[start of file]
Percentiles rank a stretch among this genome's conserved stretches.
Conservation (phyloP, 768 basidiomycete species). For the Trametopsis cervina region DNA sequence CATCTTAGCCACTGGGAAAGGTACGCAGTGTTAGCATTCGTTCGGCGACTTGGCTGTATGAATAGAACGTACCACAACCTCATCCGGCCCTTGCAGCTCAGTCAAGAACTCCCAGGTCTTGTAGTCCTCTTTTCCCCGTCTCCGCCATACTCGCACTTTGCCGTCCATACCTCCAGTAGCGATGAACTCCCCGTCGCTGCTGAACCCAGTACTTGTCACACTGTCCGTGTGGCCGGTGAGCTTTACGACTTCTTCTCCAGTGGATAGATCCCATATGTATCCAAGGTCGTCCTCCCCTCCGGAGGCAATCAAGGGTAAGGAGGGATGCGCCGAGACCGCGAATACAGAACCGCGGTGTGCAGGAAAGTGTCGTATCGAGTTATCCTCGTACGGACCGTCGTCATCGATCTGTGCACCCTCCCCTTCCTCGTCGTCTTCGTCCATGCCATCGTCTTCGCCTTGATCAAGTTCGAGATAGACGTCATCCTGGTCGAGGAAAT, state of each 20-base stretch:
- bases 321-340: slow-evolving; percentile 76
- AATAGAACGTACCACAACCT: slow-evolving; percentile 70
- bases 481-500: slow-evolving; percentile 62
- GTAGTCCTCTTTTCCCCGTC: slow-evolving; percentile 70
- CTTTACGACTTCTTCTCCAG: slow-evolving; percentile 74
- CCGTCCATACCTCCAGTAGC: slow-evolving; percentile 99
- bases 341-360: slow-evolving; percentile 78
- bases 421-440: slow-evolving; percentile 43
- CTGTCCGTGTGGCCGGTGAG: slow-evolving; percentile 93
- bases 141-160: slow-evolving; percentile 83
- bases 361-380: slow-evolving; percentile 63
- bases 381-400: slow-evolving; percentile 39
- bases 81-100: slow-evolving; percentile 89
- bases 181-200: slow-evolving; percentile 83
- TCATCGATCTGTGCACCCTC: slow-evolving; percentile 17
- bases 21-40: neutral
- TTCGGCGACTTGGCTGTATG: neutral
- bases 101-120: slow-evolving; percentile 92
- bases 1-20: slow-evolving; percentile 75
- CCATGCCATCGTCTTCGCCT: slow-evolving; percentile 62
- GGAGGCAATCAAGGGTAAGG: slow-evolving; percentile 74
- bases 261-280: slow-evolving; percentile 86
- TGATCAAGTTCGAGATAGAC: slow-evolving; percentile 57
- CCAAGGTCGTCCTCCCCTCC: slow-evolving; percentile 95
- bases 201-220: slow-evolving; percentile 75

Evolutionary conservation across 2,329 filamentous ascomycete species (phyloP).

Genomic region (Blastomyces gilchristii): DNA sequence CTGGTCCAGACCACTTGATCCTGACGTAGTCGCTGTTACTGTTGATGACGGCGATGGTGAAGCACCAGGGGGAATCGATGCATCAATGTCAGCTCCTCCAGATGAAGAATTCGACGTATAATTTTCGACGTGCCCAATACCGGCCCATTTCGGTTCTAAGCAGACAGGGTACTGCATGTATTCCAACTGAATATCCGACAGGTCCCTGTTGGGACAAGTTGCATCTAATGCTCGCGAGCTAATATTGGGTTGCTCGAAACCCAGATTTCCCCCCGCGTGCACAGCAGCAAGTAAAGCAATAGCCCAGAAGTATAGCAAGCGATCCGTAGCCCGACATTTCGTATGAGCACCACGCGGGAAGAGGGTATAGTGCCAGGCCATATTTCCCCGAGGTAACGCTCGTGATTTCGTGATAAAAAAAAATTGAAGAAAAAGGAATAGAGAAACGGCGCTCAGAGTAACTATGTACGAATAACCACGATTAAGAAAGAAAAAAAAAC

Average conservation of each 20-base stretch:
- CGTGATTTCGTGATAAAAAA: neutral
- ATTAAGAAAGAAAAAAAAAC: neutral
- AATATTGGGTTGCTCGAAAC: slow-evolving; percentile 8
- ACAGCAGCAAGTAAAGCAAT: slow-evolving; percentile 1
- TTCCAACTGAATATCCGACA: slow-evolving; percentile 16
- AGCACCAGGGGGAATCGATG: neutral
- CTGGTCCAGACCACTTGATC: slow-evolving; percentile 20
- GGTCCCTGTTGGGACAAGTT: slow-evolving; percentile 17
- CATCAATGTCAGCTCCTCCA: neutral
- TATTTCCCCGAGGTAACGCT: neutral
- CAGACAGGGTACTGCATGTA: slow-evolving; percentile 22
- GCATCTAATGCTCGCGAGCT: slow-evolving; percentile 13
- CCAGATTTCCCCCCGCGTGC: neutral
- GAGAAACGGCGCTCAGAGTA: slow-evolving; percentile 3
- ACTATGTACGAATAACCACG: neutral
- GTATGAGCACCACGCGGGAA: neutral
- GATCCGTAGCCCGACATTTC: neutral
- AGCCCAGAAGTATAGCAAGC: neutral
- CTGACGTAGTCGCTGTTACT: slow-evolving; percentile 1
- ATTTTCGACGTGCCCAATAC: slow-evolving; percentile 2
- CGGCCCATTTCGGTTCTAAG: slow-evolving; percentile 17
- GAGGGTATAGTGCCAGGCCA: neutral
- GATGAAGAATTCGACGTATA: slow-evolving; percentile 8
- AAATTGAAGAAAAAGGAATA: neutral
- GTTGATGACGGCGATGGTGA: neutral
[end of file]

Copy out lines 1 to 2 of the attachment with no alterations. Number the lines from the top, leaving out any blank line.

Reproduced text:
Percentiles rank a stretch among this genome's conserved stretches.
Conservation (phyloP, 768 basidiomycete species). For the Trametopsis cervina region DNA sequence CATCTTAGCCACTGGGAAAGGTACGCAGTGTTAGCATTCGTTCGGCGACTTGGCTGTATGAATAGAACGTACCACAACCTCATCCGGCCCTTGCAGCTCAGTCAAGAACTCCCAGGTCTTGTAGTCCTCTTTTCCCCGTCTCCGCCATACTCGCACTTTGCCGTCCATACCTCCAGTAGCGATGAACTCCCCGTCGCTGCTGAACCCAGTACTTGTCACACTGTCCGTGTGGCCGGTGAGCTTTACGACTTCTTCTCCAGTGGATAGATCCCATATGTATCCAAGGTCGTCCTCCCCTCCGGAGGCAATCAAGGGTAAGGAGGGATGCGCCGAGACCGCGAATACAGAACCGCGGTGTGCAGGAAAGTGTCGTATCGAGTTATCCTCGTACGGACCGTCGTCATCGATCTGTGCACCCTCCCCTTCCTCGTCGTCTTCGTCCATGCCATCGTCTTCGCCTTGATCAAGTTCGAGATAGACGTCATCCTGGTCGAGGAAAT, state of each 20-base stretch: